I usually change the projects in classes that I routinely teach each year, but sometimes an assignment yields substantial educational rewards to warrant repeating. Last year’s anti-bullying campaign was important, relevant, and challenging, so we started off this year’s fall semester again with it. All of the original parameters and requirements remained the same.
The Newton Public Schools has a full anti-bullying curriculum in place that was designed by a local firm. We imagined ourselves as a design company being subcontracted by the firm to design a logo, poster, and t-shirt. After an initial orientation and discussion, each student selected their target audience: grades 2-8 or high school (all but one student in this year’s class chose high school). Everyone, including me, has their own Pinterest board for posting influences, inspirations, and ideas that contributed to their designs.
I made the logo design into a contest. Each student was required to design a logo that would become the umbrella identifier for the campaign. That was a challenging task, given the wide range of ages in the target audiences. The winning logo was used on all of the posters and T-shirts. The submissions were reviewed by me and a small group of colleagues. The results and some of my feedback comments are below.
October is anti-bullying month, which is one reason why we begin the semester with this assignment. October 21 was “Unite Against Bullying Day” nationwide. Next year, be sure to wear orange that day to show your support!
Specifications (final pdfs should show bleeds and crop marks):
logo – Must show in black & white, as well as in 4/c (four-color = cmyk); must be 300ppi. Must use winning logo on poster and t-shirt
poster – 24″ x 36″, plus 9 pt. bleeds. 4/c (four-color), 300ppi
t-shirt – 8″ square. 2/c (two-color = combination of pantones and/or black), 300ppi
logo – Can be type, graphic mark, or a combination of both
poster – Logo, at least 1 image, 1 headline, 1 Call-to-Action that includes 1 phone number and/or 1 website URL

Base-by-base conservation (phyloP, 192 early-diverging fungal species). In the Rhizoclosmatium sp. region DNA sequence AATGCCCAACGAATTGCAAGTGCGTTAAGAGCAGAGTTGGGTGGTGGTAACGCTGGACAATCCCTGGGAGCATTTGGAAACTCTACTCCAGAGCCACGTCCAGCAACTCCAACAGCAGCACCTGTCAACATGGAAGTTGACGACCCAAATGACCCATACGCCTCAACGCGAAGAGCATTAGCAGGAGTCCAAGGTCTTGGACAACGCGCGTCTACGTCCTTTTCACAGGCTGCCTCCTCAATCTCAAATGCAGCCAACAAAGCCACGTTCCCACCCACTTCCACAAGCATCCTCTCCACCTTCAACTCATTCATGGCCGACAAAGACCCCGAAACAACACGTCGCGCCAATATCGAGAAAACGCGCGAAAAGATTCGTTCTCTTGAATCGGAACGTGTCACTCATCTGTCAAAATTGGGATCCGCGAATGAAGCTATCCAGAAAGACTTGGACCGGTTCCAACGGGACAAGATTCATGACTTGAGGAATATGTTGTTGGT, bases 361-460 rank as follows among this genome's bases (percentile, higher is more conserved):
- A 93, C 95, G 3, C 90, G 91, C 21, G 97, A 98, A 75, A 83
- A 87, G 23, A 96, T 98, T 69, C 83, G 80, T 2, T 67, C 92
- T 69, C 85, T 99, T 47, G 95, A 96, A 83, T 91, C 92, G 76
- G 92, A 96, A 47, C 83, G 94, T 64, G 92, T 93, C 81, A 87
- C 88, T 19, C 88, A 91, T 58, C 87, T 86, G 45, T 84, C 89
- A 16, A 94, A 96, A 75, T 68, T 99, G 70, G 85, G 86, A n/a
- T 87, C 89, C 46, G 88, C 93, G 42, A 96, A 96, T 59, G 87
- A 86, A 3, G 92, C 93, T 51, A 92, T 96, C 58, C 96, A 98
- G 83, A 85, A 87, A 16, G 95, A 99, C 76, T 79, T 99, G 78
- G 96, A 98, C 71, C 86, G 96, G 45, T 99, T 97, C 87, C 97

t-shirt – Logo, at least 1 image, 1 headline
Student Designs: Logos
Karen’s original logo had a youthful graphic that was targeted for elementary school students. It might not be suitable for high-schoolers. There was a thumbnail in Karen’s concept book that I thought was more sophisticated and had more potential. I suggested that she develop it further, and she did (see below).
Karen’s revised logo is more abstract, clean, and effective. It would also work with the entire target audience.
This logo was a strong contender in the contest. A few refinements were suggested:
- Switch the left and right thought bubbles so that the pointers will be pointing to the type below
- Place the hand inside the right thought bubble to represent “Stop”.
- Use a silo image of a person speaking to represent “Share”.
This is a lovely graphic, yet it has an unclear message. “Heal a Broken Heart” could mean a lot of things. The type color of type is too light and soft for the campaign it’s being used for. Pink contributes to a mixed message, since it’s usually associated with valentines and romance.
There’s a lot of potential here. But the main problem was lack of clarity in its message: the mark alone is not sufficient. A tagline is needed to help communicate the message.
The winning logo. Clear, direct message that works well for both student age groups.
This is supposed to be a “helping hand” that’s reaching out, but it looks more like a fist. The letters on top of the hand obscure the fingers . Difficult to read “out”.
Another strong contender in the contest. Clarity of message: this is a very sophisticated concept, but it misses the mark a bit. Although bullying is negative behavior, “negativity” is an attitude. The statement implies that bullying can be stopped by changing attitudes. That’s true to an extent, but simplifies the problem too much.
Student Designs: Posters
Student Designs: T-Shirts
We do class critiques every week and the students are always curious to know what people think about their designs. We welcome your feedback, too! Sharing your thoughts adds new perspectives and contributes to the students’ educational experience.
Anti-Bullying Project in GD2 Class
Open Studios Marketing Campaign in GD2 Class
Sochi Posters by Design Students
Sochi Olympics: Lessons Beyond Design
Design Students’ Favorite Websites – Fall 2013
Design Inspiration: A.M. Cassandre